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(RNS) There are certain speeches, songs, books, letters, laws, and axioms that Americans appreciate enough to argue about, says religion scholar Stephen Prothero. By Daniel Burke.

3 Comments

  1. You can add to “The American Bible,” like an old testament, “American Scripture” and “Ratification” by Pauline Maier, grand gatherings of evidence institution that we are a secular nation, not a religious nation at all. Many of its members might be individually, privately religious, most quasi-religious, but that is private, not publi. Both sets of writings have other things in common with biblical scripture, the lay people who claim to revere them are so pathetically and dangerously apathetic and illiterate about them.

    Those are the real similarities between politics and religion in this country, between state and churches–unless you want to include the exaggerated efforts of the religious right, including people like Timothy Dolan, Catholic bishop of New York, who claim that distortions of some version of their personal moral theology is not allowed as an evasion of the law for everyone else in this country, the nation is guilty of infringing on their religious liberty.

    The most astute political comment Dolan ever made was in the discussion among U.S. Catholic bishops about whether they should hire a professional media specialist because they themselves have bungled so many recent efforts to break down the wall of separation between church and state constitutionally protected by the First Amendment. Said Dolan: “In the public square, I hate to tell you, the days of fat, balding, Irish bishops are over.” Dolan should mind his own advice and stick to his altar and preaching from his own church pulpit about issues–with respect for those of different persuasions. I wonder what aphorisms Jesus pronounced about respect for others.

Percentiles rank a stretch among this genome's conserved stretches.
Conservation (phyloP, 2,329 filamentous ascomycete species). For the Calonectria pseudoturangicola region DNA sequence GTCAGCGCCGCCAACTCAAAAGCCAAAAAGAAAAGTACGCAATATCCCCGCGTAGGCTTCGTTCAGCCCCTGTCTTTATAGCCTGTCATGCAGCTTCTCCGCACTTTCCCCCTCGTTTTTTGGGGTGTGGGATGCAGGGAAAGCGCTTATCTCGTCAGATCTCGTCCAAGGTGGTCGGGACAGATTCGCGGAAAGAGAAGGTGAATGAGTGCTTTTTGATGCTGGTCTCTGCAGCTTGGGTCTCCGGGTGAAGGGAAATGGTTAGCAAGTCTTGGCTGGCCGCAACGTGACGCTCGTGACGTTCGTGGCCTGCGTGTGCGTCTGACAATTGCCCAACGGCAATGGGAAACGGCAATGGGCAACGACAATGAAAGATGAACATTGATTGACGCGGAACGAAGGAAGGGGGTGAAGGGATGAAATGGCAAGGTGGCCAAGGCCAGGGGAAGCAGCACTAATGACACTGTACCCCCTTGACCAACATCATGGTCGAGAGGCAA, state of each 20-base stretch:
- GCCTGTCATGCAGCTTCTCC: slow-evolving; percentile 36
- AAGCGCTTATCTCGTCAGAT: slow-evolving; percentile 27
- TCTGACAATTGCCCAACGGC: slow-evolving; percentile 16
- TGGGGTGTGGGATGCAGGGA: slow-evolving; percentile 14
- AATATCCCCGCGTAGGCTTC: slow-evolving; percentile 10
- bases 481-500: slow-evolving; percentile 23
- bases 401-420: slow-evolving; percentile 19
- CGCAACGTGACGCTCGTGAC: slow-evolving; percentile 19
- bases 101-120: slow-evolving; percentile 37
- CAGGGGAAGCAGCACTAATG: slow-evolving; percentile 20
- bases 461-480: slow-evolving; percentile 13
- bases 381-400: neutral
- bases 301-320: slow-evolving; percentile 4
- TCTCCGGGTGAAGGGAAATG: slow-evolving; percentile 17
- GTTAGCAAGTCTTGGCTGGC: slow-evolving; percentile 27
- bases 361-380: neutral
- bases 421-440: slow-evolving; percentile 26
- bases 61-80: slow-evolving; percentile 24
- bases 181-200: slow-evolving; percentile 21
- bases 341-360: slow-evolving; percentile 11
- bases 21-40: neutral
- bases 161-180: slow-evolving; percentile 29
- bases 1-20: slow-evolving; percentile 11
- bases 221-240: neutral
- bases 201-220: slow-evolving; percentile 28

2. Someone should check and disclose the speech writer who dug up that nice metaphor, “City on a Shining Hill,” used by Reagan and worn out with overuse, to say nothing of inappropriateness, from the time his overdone funeral. And tell me, why are former presidents who never served in Congress “waked” in the rotunda of that building, like Ronald Reagan. Franklin Roosevelt was waked in the East Room of the White House, much more appropriate. In fact, that would be a very sufficient final tribute to any former president. To reassert our democratic nature, we should end all semblances to royalty we have been allowed to creep into our politics and government, especially since those entities have been exposed as so corrupt–just like the disassembled royalties of Europe and those that have been eliminated nation by nation, in the Middle East and Far East.

  3. Ayn Rand in the same category as Samuel Clemens and Martin Luther King! Come on! Next thing we see, it will be suggested that Paul Ryan, Eric Cantor, John Boehner, and Mitch McConnell also be added. Nothing “of…, by…, and for the people” about Ayn Rand, only selfish greed. But on second thought, as we consider the present U.S. landscape, maybe Rand and Ponzi and Bernie Madoff–oh yeah, and Richard Nixon–ought to be included. “I am not a crook!” “Warts and all…”